Leslie Alic Craven

Leslie Alic Craven, No. 7/511
New Zealand Machine Gun Squadron
Died of wounds, 3 October 1918

Born in 1894 in Grovetown, near Blenheim, Leslie Craven was the fourth of Margaret and Alexander Craven’s five children. He was educated at Grovetown School and Marlborough High School. A dedicated pupil, he had passed the exam for university entrance and was working as a teaching assistant at Grovetown School when war broke out in August 1914.

Keen to serve, 20-year-old Leslie promptly applied for a leave of absence from the education board. Permission was granted and he left New Zealand with the Main Body of the New Zealand Expeditionary Force in October 1914. Their destination was initially unknown, but they soon arrived in Egypt, and Leslie, posted to the Canterbury Mounted Rifles as a trooper, took the opportunity to see the sights.   

In May 1915 the New Zealand Mounted Rifles Brigade was called into action as reinforcements at Gallipoli. Despite the harsh conditions and brutal nature of the fighting, Leslie made it through the campaign, receiving a promotion to corporal shortly before the evacuation. The following year the Mounted Rifles became part of the Egyptian Expeditionary Force (EEF) tasked with fighting the Ottoman Empire in the Middle East. Leslie continued to thrive, being promoted to second lieutenant and transferring to the Machine Gun Squadron.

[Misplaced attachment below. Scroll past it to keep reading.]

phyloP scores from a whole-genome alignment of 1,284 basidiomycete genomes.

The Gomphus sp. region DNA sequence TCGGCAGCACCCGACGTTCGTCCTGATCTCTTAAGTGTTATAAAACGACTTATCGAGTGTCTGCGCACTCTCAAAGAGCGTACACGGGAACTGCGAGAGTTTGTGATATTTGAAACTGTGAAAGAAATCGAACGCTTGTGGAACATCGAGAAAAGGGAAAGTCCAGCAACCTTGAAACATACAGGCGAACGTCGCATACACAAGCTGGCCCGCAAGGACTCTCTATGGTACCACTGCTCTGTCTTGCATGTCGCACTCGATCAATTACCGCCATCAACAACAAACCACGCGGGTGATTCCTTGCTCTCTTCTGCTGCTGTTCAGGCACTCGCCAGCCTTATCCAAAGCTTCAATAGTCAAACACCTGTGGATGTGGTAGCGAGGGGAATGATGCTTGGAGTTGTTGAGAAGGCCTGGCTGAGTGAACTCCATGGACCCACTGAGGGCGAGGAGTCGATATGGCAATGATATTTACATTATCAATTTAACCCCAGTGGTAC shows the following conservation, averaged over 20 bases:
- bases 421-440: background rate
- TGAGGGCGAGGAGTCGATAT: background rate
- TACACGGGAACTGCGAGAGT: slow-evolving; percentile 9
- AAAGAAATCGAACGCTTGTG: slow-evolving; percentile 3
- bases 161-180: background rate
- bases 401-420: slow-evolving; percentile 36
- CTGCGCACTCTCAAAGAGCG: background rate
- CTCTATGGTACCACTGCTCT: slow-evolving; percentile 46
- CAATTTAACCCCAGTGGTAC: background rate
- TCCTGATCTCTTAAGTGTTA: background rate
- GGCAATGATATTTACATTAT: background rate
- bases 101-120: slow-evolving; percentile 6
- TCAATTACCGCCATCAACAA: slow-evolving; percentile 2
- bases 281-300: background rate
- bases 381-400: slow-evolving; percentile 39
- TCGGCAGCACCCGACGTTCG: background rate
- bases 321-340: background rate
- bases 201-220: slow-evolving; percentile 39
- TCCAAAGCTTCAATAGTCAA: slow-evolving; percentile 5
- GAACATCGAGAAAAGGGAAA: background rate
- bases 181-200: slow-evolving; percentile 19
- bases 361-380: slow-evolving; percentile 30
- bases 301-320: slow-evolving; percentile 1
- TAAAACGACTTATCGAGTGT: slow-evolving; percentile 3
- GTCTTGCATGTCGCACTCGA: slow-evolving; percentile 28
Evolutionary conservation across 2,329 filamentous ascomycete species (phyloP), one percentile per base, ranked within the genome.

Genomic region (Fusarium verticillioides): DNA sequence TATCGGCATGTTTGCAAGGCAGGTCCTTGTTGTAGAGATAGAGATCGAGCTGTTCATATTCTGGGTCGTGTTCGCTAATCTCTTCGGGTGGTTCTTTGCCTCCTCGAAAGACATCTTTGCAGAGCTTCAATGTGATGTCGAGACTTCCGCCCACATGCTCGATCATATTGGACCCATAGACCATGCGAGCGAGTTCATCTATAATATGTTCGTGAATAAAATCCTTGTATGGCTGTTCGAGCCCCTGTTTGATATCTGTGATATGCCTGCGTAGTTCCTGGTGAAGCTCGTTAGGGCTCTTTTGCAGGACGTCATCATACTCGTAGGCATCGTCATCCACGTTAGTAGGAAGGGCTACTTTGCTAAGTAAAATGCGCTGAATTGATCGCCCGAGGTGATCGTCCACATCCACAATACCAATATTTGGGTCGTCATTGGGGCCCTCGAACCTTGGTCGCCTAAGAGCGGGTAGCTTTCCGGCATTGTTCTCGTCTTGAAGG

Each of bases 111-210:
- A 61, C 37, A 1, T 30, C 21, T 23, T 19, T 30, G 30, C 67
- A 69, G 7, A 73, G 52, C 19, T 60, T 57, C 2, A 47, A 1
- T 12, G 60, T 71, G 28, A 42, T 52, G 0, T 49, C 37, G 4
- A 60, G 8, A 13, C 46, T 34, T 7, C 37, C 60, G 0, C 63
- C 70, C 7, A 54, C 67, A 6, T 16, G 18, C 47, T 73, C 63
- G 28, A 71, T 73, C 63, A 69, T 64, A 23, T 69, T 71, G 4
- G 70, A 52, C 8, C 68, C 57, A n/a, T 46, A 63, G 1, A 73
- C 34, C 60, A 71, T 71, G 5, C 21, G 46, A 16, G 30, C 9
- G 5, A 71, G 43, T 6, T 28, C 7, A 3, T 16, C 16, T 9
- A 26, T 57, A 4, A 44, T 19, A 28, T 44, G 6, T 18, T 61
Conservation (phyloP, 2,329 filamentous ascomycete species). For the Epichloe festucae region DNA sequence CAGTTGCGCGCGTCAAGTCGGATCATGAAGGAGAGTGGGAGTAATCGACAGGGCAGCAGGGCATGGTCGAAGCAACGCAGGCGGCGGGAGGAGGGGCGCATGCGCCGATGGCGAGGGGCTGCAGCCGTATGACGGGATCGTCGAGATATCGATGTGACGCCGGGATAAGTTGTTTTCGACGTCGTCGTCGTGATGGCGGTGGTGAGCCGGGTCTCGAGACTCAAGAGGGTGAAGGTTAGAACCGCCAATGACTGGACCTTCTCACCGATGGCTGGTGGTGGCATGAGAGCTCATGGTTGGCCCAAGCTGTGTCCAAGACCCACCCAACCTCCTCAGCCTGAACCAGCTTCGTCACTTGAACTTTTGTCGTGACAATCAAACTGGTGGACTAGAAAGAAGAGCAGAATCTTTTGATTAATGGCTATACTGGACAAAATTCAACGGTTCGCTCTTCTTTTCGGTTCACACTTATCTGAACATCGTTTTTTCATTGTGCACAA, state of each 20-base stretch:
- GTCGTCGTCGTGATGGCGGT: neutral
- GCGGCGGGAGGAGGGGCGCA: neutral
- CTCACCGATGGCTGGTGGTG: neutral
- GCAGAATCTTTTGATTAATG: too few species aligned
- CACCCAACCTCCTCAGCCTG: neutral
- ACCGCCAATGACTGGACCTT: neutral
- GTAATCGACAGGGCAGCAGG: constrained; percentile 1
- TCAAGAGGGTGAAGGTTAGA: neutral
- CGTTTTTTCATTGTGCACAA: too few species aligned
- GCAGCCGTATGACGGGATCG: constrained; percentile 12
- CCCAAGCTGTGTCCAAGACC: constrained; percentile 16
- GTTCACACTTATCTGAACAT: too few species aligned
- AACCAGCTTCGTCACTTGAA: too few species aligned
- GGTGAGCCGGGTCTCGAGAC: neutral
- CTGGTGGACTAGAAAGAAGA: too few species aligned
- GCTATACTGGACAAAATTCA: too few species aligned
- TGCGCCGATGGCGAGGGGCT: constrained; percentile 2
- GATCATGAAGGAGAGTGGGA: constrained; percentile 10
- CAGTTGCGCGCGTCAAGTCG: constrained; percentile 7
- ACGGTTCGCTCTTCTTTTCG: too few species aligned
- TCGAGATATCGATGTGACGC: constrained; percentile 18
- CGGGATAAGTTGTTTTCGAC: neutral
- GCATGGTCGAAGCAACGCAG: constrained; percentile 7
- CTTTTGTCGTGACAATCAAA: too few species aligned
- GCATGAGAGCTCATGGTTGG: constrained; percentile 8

In March 1917, having succeeded in pushing Ottoman forces from the Sinai Peninsula, the EEF turned its attention to Gaza, a town on the Palestine border. On 17 April 1917, a few weeks after their first, failed, attempt, the EEF launched a second attack on Gaza. On the third day of the battle, Leslie, now a lieutenant, took his guns into action over exposed ground while under heavy fire and held off an enemy attack. He was awarded a Military Cross for his efforts, but it was to be his last battle. Late in the day he was severely wounded, sustaining injuries to his spine and chest.

Leslie spent the next seven months in hospital before he was stable enough to return home. He arrived in Wellington just before Christmas and was soon transferred to hospital in Blenheim. There he remained until he finally succumbed to his wounds on 3 October 1918. When word of his death was received, flags in Blenheim were flown at half-mast in his memory. Leslie was given a military funeral and buried in Omaka Cemetery in Blenheim. He is remembered on the Grovetown war memorial.

Further information

Auckland War Memorial Museum Online Cenotaph – Leslie Craven

Commonwealth War Graves Commission record – Leslie Craven

'Marlborough teachers', Marlborough Express, 11 August 1914, p. 3

'Personal', Marlborough Express, 4 August 1917, p. 4

'Home for Xmas', Dominion, 24 December 1917, p. 6

‘Death’, Marlborough Express, 3 October 1918, p. 4

'The Supreme Sacrifice', Marlborough Express, 3 October 1918, p. 4

'Personal', Marlborough Express, 7 October 1918, p. 4

Marlborough College Roll of Honour

Lieutenant-Colonel Charles Guy Powles, The New Zealanders in Sinai and Palestine, Whitcombe & Tombs, Auckland et al., 1922

Community contributions

No comments have been posted about Leslie Alic Craven

What do you know?